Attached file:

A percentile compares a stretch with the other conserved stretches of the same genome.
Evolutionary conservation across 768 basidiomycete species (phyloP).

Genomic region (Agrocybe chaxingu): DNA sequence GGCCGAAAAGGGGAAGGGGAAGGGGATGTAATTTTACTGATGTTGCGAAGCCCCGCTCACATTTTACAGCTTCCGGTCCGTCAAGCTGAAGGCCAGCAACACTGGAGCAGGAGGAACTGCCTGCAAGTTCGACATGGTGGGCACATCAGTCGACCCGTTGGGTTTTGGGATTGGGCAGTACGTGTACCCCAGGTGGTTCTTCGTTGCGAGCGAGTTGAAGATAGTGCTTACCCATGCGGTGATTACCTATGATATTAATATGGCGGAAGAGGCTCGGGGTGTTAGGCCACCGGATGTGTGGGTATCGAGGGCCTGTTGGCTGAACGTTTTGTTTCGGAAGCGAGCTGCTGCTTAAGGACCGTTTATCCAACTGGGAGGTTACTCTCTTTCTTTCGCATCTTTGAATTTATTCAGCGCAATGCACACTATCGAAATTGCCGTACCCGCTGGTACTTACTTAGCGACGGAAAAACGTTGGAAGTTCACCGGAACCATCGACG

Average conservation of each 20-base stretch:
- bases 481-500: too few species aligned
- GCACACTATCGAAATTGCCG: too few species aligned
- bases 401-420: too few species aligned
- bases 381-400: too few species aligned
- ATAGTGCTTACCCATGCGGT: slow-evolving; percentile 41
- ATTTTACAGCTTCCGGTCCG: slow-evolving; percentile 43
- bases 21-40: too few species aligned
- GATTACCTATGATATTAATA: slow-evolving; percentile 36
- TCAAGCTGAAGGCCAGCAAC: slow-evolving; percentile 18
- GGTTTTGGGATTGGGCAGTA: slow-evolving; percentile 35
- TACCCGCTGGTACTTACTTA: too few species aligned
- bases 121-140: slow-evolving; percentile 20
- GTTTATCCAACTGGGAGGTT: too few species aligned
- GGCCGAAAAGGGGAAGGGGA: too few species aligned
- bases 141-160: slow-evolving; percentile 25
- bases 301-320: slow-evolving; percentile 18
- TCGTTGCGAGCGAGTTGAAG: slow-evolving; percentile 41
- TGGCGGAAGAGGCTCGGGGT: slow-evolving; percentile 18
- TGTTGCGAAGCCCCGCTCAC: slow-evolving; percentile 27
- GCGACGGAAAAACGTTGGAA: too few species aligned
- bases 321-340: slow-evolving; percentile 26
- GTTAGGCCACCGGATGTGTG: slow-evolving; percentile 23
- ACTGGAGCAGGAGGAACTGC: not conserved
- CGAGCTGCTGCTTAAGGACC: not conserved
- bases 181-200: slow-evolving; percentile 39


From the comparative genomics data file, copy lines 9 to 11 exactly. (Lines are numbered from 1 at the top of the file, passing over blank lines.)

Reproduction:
- ATAGTGCTTACCCATGCGGT: slow-evolving; percentile 41
- ATTTTACAGCTTCCGGTCCG: slow-evolving; percentile 43
- bases 21-40: too few species aligned